Archibald Menzies (1754-1842)

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The botanist Archibald Menzies (1754-1842) was an alumnus of Edinburgh University's Medical School.

Beginnings and Edinburgh University

Menzies was born in Weem, Perthshire, where, having received a basic education at the parish school, he began work as a gardener at Castle Menzies, seat of clan chief Sir Robert Menzies of Menzies. He then followed his older brother William to Edinburgh to work in the botanical garden established by Professor John Hope (1725-1786) in 1763. Struck by his intelligence, Hope encouraged Menzies to study at Edinburgh University, where he attended classes in [[Medicine], Chemistry, and Botany between 1771 and 1779.

Botanical Career

After studying at Edinburgh, Menzies joined the Royal Navy as an assistant surgeon, serving at the Battle of the Saintes in 1782 (a major British victory in the US War of Independence). In 1784, he was posted to Halifax, Nova Scotia, where he collected botanical specimens, including lichens and seaweeds, and sent seeds to Sir Joseph Banks for planting at the Royal Botanic Gardens, Kew. Returning to England in 1786, he studied in Banks's library and herbarium. On the recommendation of Banks, the most significant patron of science in Britain, he was appointed surgeon in 1786 to a fur-trading expedition to the Pacific Coast of North America and China. During this voyage, he collected important specimens at Nootka Sound, British Columbia. Banks was again instrumental in Menzies's appointment as naturalist to the Discovery, commanded by George Vancouver, from 1790 to 1795). In this capacity, Menzies collected further samples at Nootka Sound, the Sandwich (Hawaiian) Islands, and Chile (from which he introduced the monkey puzzle tree to Britain).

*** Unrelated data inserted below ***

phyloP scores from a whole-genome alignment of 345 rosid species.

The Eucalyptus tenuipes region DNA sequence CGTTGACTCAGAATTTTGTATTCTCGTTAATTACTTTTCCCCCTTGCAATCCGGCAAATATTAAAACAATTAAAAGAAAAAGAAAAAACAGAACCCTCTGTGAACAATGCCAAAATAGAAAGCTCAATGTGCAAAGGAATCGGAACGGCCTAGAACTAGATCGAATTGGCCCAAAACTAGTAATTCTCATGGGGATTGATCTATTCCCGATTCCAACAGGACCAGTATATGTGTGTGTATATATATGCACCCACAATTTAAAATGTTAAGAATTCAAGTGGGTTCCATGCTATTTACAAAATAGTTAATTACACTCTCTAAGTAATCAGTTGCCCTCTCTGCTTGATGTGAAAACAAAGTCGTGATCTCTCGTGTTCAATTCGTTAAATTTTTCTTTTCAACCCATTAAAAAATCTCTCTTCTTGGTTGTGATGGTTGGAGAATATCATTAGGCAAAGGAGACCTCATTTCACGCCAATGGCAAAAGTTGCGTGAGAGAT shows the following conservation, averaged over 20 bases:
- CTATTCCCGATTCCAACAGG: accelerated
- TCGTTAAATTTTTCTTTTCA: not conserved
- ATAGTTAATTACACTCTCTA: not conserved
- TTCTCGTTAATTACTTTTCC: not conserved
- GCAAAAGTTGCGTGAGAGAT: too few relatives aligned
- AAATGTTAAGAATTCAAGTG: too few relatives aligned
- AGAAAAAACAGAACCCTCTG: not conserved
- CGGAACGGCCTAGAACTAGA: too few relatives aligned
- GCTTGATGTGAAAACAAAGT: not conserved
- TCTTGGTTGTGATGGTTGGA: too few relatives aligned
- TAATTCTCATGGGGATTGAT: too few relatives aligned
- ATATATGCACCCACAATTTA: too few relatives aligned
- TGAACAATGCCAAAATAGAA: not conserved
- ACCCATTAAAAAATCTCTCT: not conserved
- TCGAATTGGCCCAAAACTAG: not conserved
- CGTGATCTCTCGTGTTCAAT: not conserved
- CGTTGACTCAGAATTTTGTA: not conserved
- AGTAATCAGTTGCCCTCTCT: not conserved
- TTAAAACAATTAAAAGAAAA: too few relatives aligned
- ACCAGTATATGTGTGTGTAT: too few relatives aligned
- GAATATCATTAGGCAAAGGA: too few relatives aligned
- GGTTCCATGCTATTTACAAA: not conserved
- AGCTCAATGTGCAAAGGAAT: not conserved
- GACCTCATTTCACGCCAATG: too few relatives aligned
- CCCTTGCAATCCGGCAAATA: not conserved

Later Life

Menzies remained in the Royal Navy until 1802 when he resigned on health grounds. He practised medicine in London (having obtained an MD from King's College Aberdeen in 1799), retiring in 1826. Elected to the Linnean Society in 1790, he was held in high esteem by naturalists, especially for his knowledge of mosses and ferns.

Legacy

Menzies gathered at least 400 species unknown to science, many from the western coast of North America. His discoveries included the madroño (Arbutus menziesii) and the Douglas fir (Pseudotsuga menziesii). Many other plants, including species of delphinium, ribes, and spiræa, bear the botanical epithet menziesii. Menzie was a fine botanical artist, and many of his drawings were included in Sir William Jackson Hooker's Flora Boreali-Americana (1840). Hooker, whose work drew substantially on Menzie's discoveries, named the Menzies' Camion or Silene menziesii in his honour. Menzies is further commemorated in a number of place-names in British Columbia, including Menzies Bay and Mount Menzies. Menzies's private herbarium is in the Royal Botanical Garden, Edinburgh.

Archives

Sources

  • William T. Stearn, 'MENZIES, ARCHIBALD', in Dictionary of Canadian Biography, vol. 7, University of Toronto/Université Laval, 2003– [[1], accessed September 29, 2014]